JOLIET – Court group exhibit 1? A stack of chips. Exhibit 2? A deck of cards.
If Judge Edward Burmila didn't know how to play poker before Tuesday afternoon, he got a front row seat for lessons from casino employees.
Burmila began hearing a bench trial for Christopher G. Yaldo, 31, of West Bloomfield, Michigan, and Isam Y. Kejbo, 41, of Commerce, Michigan. Both men are charged with cheating at a gambling game and face one to three years in prison and a lifetime ban from Illinois casinos if convicted.
On Nov. 30, 2013, Yaldo and Kejbo were playing Mississippi Stud at Hollywood Casino. According to prosecutors, the men sat apart from one another, but arranged signals when one was able to see the card the dealer took from the shuffling machine on the table. Defense attorney Robert Loeb said the two men were only taking advantage of a "sloppy" dealer who wasn't hiding cards properly.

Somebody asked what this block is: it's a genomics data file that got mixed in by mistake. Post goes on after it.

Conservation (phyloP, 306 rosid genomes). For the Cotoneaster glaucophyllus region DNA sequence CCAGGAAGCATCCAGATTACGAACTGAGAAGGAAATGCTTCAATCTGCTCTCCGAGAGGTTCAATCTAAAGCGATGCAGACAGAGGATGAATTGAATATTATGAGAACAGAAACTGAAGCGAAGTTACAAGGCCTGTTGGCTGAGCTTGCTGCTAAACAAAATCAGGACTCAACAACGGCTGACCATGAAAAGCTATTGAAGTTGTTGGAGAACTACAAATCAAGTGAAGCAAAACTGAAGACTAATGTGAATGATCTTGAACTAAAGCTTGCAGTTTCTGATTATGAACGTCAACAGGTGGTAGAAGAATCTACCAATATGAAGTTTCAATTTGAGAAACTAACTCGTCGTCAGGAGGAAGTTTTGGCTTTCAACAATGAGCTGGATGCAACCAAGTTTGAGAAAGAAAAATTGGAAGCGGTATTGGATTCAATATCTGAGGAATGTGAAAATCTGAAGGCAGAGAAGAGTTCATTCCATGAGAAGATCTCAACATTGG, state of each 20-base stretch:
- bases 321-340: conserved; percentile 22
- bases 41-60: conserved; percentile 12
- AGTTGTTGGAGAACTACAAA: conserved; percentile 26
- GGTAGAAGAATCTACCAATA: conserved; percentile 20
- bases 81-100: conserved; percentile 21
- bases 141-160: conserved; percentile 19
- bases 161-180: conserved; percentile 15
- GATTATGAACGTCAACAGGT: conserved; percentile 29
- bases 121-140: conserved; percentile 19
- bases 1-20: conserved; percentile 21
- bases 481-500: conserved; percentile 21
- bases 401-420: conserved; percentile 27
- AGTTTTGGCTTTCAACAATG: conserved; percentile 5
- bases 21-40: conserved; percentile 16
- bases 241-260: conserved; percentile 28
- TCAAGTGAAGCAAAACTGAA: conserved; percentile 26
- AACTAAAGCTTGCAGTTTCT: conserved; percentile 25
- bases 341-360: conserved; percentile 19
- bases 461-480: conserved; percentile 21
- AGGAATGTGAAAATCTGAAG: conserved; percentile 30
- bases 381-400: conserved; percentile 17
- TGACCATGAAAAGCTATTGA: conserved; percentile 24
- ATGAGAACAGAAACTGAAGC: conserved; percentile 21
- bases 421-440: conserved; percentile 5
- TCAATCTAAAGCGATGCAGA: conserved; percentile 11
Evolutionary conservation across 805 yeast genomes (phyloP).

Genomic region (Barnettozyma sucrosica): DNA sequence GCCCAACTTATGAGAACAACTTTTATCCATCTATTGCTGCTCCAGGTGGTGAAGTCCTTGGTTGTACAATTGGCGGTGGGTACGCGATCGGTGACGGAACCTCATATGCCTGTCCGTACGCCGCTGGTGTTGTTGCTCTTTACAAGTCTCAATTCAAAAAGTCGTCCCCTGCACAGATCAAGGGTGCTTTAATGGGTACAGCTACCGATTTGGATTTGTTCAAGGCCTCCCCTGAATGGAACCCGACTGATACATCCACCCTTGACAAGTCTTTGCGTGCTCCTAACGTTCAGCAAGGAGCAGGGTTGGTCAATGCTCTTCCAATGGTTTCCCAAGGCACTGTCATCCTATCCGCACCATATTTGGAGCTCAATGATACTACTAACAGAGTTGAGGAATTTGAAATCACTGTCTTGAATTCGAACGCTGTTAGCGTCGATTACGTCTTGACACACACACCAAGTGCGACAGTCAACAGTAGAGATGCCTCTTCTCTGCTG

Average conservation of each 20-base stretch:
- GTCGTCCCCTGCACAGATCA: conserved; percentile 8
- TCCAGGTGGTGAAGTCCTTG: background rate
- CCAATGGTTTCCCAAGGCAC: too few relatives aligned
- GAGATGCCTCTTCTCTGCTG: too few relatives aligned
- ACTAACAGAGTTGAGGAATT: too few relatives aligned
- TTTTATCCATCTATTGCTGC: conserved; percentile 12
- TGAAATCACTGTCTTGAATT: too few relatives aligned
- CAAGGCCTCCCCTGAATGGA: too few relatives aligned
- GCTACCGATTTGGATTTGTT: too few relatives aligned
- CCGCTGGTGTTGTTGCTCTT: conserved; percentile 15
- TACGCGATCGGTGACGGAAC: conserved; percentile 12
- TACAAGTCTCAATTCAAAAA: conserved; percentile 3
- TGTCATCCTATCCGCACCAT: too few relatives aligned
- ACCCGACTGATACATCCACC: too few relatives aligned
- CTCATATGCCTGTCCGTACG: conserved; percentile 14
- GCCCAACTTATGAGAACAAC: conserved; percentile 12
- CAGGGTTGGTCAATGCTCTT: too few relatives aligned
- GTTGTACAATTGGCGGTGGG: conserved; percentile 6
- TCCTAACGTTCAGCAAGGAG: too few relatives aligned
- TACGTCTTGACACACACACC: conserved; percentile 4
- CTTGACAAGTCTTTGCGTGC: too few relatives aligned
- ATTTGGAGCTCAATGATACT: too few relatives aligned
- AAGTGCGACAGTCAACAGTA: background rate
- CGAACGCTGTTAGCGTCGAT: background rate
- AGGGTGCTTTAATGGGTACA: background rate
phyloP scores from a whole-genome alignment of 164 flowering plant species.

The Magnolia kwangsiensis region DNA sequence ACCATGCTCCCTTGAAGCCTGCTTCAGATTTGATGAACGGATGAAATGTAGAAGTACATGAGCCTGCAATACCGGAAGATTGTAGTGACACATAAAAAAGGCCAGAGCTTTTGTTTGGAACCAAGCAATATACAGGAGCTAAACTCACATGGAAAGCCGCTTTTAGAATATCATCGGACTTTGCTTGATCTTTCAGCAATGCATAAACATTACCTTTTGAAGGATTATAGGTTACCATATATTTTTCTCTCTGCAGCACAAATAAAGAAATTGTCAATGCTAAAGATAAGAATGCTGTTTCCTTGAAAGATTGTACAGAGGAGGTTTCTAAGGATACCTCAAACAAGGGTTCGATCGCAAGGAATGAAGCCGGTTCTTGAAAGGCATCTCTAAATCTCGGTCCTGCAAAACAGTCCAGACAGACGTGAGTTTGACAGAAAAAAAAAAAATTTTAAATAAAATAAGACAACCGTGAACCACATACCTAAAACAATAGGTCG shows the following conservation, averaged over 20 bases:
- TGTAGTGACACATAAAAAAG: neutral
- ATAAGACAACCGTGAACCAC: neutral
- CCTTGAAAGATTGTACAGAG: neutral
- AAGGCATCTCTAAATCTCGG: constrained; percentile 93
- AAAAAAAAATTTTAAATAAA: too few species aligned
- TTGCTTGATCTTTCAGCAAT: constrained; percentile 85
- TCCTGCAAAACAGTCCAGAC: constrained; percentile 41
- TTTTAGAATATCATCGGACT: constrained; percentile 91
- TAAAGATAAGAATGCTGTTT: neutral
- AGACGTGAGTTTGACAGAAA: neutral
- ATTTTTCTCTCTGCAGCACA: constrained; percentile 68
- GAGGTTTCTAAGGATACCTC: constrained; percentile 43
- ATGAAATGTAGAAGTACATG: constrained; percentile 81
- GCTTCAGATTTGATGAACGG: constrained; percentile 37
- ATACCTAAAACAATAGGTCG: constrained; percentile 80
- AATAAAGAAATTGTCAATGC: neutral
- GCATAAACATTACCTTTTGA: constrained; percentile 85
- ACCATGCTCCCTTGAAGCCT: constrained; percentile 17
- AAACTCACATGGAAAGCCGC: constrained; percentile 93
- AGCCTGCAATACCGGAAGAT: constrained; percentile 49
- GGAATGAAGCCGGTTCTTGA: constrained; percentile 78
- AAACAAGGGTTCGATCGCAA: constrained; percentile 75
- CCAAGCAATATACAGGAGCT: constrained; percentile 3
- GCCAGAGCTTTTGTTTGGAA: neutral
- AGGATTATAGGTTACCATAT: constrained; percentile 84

When questioned by gaming board agents, one of the suspects allegedly said they'd been operating in several casinos, but Will County assistant state's attorneys Jeff Brown and Sondra Denmark told Burmila they would not make a motion to admit other crimes.
Casino Operations Manager Albert Sikirdji testified dealers are trained to keep the cards flat as they're dealt and are expected to monitor "table talk" where it's permitted.
"There's no rule [listed that says] a player can't look at a dealer's hand as he takes cards out of the shuffle machine?" Loeb asked.
Sikirdji confirmed there is not.
"Where in the rules does it say you tap your left pinkie to show [other players] you have an ace or your right thumb to show you have a six?" Brown asked later.